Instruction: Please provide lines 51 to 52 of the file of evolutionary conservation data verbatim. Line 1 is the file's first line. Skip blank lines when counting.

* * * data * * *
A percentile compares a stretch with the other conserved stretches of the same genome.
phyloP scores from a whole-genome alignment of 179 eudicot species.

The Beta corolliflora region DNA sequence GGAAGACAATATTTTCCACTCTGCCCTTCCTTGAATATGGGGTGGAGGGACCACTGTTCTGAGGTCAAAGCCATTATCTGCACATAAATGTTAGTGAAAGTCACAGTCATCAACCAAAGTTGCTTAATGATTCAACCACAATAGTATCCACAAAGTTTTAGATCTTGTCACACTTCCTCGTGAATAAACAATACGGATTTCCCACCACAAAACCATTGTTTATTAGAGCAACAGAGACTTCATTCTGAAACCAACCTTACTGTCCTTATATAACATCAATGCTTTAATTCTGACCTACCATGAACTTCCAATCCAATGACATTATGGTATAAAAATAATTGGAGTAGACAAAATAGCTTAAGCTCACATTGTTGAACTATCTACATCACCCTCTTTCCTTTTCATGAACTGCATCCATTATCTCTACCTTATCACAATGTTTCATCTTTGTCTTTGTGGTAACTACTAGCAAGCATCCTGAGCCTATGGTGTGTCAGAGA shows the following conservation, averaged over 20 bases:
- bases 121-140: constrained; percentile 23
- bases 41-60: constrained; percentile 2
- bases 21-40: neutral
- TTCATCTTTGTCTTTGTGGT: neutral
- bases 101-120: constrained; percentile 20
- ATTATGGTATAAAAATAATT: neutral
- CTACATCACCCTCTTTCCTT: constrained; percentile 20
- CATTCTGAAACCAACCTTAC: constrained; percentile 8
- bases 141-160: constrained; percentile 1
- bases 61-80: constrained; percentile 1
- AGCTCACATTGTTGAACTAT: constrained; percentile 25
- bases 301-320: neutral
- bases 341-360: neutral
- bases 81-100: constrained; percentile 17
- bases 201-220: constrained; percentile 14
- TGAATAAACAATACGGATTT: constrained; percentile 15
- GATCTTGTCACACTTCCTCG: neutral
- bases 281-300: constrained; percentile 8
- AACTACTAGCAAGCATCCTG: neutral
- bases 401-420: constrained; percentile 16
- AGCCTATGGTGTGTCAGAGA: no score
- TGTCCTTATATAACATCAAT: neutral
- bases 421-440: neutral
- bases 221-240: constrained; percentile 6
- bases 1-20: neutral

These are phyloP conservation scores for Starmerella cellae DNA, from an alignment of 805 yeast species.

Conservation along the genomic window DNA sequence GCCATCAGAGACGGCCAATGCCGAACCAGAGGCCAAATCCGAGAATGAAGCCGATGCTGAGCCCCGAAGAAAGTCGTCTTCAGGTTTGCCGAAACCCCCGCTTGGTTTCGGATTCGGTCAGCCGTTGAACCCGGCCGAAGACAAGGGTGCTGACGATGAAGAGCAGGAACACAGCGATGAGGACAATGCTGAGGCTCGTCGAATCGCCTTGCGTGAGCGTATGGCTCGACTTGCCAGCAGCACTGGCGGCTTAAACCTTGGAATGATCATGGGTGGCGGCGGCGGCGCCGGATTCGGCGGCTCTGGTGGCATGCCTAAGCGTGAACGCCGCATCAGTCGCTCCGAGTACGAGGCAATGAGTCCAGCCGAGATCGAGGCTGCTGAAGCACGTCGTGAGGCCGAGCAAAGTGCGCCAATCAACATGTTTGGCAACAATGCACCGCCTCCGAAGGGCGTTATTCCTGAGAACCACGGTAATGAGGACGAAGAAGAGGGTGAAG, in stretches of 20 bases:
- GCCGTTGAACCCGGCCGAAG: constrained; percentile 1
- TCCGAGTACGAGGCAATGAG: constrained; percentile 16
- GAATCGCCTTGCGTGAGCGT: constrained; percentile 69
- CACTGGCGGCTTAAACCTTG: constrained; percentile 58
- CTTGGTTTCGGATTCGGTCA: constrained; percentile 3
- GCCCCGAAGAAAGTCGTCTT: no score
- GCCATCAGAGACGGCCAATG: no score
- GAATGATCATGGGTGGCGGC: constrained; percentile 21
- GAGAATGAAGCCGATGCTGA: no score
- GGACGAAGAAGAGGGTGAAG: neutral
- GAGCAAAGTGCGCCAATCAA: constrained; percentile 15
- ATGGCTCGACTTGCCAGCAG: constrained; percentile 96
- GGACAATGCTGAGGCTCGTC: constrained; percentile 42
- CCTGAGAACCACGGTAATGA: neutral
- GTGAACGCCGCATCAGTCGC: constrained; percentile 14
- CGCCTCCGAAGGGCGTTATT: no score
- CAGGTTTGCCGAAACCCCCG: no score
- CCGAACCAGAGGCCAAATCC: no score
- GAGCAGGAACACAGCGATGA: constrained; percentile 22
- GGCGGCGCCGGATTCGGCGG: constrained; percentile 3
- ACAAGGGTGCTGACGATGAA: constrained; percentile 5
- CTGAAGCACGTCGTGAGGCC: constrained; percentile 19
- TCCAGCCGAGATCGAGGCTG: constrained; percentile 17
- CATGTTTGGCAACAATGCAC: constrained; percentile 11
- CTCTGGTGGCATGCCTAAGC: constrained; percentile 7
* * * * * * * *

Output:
- ACAAGGGTGCTGACGATGAA: constrained; percentile 5
- CTGAAGCACGTCGTGAGGCC: constrained; percentile 19